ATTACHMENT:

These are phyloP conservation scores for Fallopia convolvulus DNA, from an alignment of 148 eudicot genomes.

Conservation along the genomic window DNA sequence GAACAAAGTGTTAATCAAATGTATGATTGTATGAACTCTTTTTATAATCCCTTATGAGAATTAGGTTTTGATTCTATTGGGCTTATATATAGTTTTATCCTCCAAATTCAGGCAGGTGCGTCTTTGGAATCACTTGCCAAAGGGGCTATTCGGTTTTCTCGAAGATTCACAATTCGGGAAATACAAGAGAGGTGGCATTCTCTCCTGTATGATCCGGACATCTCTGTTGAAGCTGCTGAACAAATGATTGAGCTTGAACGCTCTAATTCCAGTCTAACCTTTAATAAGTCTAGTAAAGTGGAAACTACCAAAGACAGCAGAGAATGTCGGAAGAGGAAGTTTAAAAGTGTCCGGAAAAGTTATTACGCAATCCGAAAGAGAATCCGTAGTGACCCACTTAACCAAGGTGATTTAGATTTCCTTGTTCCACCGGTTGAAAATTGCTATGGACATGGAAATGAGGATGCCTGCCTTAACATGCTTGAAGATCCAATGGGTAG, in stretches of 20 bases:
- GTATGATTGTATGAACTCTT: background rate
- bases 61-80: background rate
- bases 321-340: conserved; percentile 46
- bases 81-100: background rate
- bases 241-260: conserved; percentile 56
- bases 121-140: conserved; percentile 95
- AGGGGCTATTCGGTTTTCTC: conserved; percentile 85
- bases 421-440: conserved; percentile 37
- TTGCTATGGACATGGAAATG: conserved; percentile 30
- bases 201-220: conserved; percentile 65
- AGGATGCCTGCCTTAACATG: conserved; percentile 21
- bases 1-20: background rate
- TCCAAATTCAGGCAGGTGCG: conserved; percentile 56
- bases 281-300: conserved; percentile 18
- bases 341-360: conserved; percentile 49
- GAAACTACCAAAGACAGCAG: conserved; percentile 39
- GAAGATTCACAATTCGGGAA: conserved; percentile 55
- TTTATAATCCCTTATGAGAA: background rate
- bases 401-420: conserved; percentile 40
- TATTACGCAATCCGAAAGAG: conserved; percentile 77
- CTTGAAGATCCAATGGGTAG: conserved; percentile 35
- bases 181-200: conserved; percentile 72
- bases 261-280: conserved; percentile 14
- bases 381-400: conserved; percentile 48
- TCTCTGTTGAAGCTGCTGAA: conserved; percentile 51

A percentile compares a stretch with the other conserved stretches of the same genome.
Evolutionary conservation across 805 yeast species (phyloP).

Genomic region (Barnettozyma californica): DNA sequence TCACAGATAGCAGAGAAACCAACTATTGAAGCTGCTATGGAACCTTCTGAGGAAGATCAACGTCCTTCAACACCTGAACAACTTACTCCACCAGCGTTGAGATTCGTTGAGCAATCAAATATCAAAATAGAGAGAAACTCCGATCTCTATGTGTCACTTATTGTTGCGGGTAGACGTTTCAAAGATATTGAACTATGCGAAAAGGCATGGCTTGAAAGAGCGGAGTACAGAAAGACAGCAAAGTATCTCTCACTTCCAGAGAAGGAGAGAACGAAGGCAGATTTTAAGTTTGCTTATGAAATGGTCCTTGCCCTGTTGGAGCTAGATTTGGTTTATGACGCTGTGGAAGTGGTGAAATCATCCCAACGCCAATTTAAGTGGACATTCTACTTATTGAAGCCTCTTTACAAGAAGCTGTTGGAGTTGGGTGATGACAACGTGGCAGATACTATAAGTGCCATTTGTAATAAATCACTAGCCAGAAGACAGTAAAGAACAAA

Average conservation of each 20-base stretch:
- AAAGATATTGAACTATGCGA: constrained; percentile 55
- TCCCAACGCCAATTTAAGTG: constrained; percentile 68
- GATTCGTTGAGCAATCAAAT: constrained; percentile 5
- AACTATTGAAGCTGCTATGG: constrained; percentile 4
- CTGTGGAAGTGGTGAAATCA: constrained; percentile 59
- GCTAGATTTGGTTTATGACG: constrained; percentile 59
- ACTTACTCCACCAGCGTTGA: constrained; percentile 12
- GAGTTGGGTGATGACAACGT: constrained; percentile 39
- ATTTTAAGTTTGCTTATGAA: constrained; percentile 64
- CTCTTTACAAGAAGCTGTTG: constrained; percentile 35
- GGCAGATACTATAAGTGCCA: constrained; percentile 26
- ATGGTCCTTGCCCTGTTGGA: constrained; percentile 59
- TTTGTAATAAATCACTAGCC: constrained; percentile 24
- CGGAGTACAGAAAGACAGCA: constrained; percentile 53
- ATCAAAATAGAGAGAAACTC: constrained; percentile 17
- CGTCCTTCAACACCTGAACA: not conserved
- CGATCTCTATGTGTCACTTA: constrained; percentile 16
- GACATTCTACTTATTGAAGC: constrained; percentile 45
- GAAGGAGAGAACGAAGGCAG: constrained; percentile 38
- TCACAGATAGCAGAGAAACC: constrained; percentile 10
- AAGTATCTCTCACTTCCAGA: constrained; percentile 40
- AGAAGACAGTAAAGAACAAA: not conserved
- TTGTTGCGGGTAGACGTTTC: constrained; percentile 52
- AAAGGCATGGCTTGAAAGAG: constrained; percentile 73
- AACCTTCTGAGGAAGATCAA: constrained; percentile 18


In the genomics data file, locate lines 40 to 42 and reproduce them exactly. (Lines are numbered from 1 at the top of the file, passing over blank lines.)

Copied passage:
- ATTTTAAGTTTGCTTATGAA: constrained; percentile 64
- CTCTTTACAAGAAGCTGTTG: constrained; percentile 35
- GGCAGATACTATAAGTGCCA: constrained; percentile 26